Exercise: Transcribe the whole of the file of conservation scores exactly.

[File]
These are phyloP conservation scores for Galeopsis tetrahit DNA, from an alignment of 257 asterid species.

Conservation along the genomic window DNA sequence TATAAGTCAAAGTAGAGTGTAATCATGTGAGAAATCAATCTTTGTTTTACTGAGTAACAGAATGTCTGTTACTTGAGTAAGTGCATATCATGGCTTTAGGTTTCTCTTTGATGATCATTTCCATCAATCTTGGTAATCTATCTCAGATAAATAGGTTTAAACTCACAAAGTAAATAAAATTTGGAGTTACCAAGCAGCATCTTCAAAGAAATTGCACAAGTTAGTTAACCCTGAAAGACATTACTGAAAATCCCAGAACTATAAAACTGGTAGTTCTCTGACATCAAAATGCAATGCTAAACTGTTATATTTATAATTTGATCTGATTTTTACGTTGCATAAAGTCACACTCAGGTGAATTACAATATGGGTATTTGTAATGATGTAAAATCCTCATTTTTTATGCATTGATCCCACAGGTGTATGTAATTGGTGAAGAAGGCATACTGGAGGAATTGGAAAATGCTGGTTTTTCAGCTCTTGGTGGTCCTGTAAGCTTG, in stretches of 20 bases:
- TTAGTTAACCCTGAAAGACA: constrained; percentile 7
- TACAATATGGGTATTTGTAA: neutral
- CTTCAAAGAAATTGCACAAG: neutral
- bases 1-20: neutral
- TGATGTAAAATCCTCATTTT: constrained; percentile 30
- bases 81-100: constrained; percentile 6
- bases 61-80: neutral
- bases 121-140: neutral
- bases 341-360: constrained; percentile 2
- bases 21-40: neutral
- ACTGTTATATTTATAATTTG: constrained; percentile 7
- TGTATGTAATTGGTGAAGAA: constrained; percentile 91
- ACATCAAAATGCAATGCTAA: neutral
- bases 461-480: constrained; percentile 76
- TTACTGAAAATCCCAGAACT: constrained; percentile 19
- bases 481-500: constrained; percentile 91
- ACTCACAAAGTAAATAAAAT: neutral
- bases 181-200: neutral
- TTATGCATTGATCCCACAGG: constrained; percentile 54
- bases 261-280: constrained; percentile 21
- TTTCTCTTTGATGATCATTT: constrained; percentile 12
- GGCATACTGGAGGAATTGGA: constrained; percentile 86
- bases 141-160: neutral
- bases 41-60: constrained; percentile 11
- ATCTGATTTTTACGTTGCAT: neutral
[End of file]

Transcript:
These are phyloP conservation scores for Galeopsis tetrahit DNA, from an alignment of 257 asterid species.

Conservation along the genomic window DNA sequence TATAAGTCAAAGTAGAGTGTAATCATGTGAGAAATCAATCTTTGTTTTACTGAGTAACAGAATGTCTGTTACTTGAGTAAGTGCATATCATGGCTTTAGGTTTCTCTTTGATGATCATTTCCATCAATCTTGGTAATCTATCTCAGATAAATAGGTTTAAACTCACAAAGTAAATAAAATTTGGAGTTACCAAGCAGCATCTTCAAAGAAATTGCACAAGTTAGTTAACCCTGAAAGACATTACTGAAAATCCCAGAACTATAAAACTGGTAGTTCTCTGACATCAAAATGCAATGCTAAACTGTTATATTTATAATTTGATCTGATTTTTACGTTGCATAAAGTCACACTCAGGTGAATTACAATATGGGTATTTGTAATGATGTAAAATCCTCATTTTTTATGCATTGATCCCACAGGTGTATGTAATTGGTGAAGAAGGCATACTGGAGGAATTGGAAAATGCTGGTTTTTCAGCTCTTGGTGGTCCTGTAAGCTTG, in stretches of 20 bases:
- TTAGTTAACCCTGAAAGACA: constrained; percentile 7
- TACAATATGGGTATTTGTAA: neutral
- CTTCAAAGAAATTGCACAAG: neutral
- bases 1-20: neutral
- TGATGTAAAATCCTCATTTT: constrained; percentile 30
- bases 81-100: constrained; percentile 6
- bases 61-80: neutral
- bases 121-140: neutral
- bases 341-360: constrained; percentile 2
- bases 21-40: neutral
- ACTGTTATATTTATAATTTG: constrained; percentile 7
- TGTATGTAATTGGTGAAGAA: constrained; percentile 91
- ACATCAAAATGCAATGCTAA: neutral
- bases 461-480: constrained; percentile 76
- TTACTGAAAATCCCAGAACT: constrained; percentile 19
- bases 481-500: constrained; percentile 91
- ACTCACAAAGTAAATAAAAT: neutral
- bases 181-200: neutral
- TTATGCATTGATCCCACAGG: constrained; percentile 54
- bases 261-280: constrained; percentile 21
- TTTCTCTTTGATGATCATTT: constrained; percentile 12
- GGCATACTGGAGGAATTGGA: constrained; percentile 86
- bases 141-160: neutral
- bases 41-60: constrained; percentile 11
- ATCTGATTTTTACGTTGCAT: neutral